How is the Penalty Period determined? You guessed it, another formula. Here’s how the Penalty Period is calculated:
Step 1 – Determine the Lookback Period
- If Bob submits his Medicaid application on September 1, 2022, his Lookback Period extends back to September 1, 2017.
Step 2 – Determine the Value of any Divestments Made During the Lookback Period by Applicant or Spouse
- Suppose Bob transferred the title to his house to his son, Dave, on July 18, 2020. At that time, Bob’s house had a tax value of $500,000 and Bob owed a mortgage of $100,000. This would mean that Bob transferred an asset worth $400,000 to his son within the Lookback Period.
Step 3 – Divide the Value of the Divestment by the Penalty Divisor
- The Penalty Period is determined by dividing the total value of assets transferred by something called the Penalty Divisor, which in North Caroliana, is $7,110 per month.
- $400,000 (Value of asset transferred) ÷ $7,110 (Penalty Divisor) = 56.26 months (Penalty Period)
- Bob would not be eligible to receive Medicaid benefits for 56.26 months (roughly 4.6 years) because he transferred his house to his son.
- If we change the hypothetical slightly so that Bob gave his son the house on July 18, 2016, then there is no Penalty Period. Why? Because although Bob transferred an asset to his son, he did so outside of the Five-Year Lookback Period. There is no Penalty Period imposed for divestments which occur prior to five years before the date of Medicaid application.
This scenario—involving the transfer of a house to an adult child during the Lookback Period—is actually fairly common, and it demonstrates perfectly the dangers of attempting to plan for Medicaid qualification based on advice from friends and relatives. For example, perhaps Bob transferred his house to his son Dave because Dave heard that Bob was allowed to have no more than $2,000 in assets to qualify for Medicaid. The problem with Dave’s advice was that it did not account for the Lookback Period or the Penalty Period. So, when Bob followed Dave’s advice and transferred his house, Bob was actually disqualifying himself from receiving benefits. And the worst part? The house was an exempt asset anyway, which meant that it did not count toward the $2,000 asset limit! In other words, not only was transferring the house unnecessary to get Bob under the $2,000 asset limit, it actually rendered Bob ineligible for Medicaid for the next four-and-a-half years.
If you’re feeling a bit overwhelmed by the complexity of the Medicaid qualification rules, that’s OK. To use an analogy, if you’re air conditioning breaks, are you going to become an HVAC expert in order to fix it? Of course not! You’re going to hire a HVAC technician. It’s really no different when it comes to qualifying for Medicaid. You do not need to memorize a complicated set of Medicaid rules in order to obtain long term care for yourself of a loved one. In fact, as discussed above, many people who have tried to “DIY” their Medicaid planning have ended up in a much worse position than if they would have gotten some help from a qualified attorney.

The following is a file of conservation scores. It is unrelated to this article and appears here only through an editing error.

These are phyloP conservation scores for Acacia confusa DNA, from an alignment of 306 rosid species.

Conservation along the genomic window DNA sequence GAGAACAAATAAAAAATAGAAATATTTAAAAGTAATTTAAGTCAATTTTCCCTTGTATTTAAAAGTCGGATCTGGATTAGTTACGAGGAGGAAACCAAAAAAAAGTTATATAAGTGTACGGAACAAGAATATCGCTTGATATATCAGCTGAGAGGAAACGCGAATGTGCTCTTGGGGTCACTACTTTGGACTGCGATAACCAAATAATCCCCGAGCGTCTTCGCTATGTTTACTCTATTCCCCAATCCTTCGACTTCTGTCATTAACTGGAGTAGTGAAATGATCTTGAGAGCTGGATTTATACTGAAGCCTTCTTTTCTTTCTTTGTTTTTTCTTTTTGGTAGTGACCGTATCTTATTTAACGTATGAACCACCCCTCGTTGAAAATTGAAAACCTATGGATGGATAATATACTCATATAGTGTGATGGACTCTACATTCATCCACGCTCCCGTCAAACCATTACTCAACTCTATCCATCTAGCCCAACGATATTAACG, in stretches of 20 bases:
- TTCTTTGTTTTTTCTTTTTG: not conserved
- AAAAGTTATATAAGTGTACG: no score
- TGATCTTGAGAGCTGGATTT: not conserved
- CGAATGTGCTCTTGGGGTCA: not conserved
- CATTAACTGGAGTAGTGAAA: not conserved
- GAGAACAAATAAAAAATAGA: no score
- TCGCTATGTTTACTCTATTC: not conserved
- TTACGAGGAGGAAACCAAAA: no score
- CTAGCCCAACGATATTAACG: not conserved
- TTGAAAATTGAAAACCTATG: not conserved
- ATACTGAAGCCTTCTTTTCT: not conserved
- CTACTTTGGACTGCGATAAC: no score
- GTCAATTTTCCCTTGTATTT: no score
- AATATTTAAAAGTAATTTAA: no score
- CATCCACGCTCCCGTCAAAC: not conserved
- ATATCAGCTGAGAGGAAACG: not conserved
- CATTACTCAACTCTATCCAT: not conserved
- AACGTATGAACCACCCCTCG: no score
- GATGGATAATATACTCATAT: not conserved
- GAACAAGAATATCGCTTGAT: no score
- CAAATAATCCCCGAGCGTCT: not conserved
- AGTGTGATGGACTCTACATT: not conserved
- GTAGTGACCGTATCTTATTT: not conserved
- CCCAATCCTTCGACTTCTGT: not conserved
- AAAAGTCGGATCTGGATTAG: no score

At Providence Wills and Trusts, our process for assisting clients with long term care planning is generally broken down into three phases.
Phase 1 – Long-Term Care Planning Session
The initial step is very simple: call our office to schedule a no cost one-hour long term care planning session. There is no fee for this planning session. All you need to do is complete and return our intake form ahead of the meeting with your attorney.
At your initial planning session, you and your attorney will discuss how the Medicaid rules apply to your family’s unique situation. At the end of your planning session, you can decide if you’d like to move forward with the next step in the process. Again, if you decide not to move forward, the initial planning session is absolutely free of charge.
Phase 2 – Create A Long-Term Care Plan
In Phase 2, your attorney will create a long-term care plan that will accomplish the following two goals: (1) achieve Medicaid qualification and (2) protect as many of your hard-earned assets as possible. At Providence Wills and Trusts, we do not believe in a one-sized-fits-all, cookie cutter approach. Instead, we believe that because every family’s situation is different, every family requires a long-term care plan that is tailor made to suit their needs. Not only will our attorneys create for you a customized long-term care plan, but they will meet with you to present and explain the plan in detail, and in a way that ensures that you understand it.
Phase 3 – Medicaid Application and Qualification
Once the plan has been implemented, our attorneys will prepare and submit the Medicaid application. After Medicaid receives the application, a Medicaid social worker will most likely contact our office in order to confirm the applicant’s assets, income, and other information, including transfers made during the Five-Year Lookback Period. Because the Lookback Period extends back five years, Medicaid will require financial documents extending back at least that long.
Myth # 1: I Have Too Much Money To Even Consider Medicaid.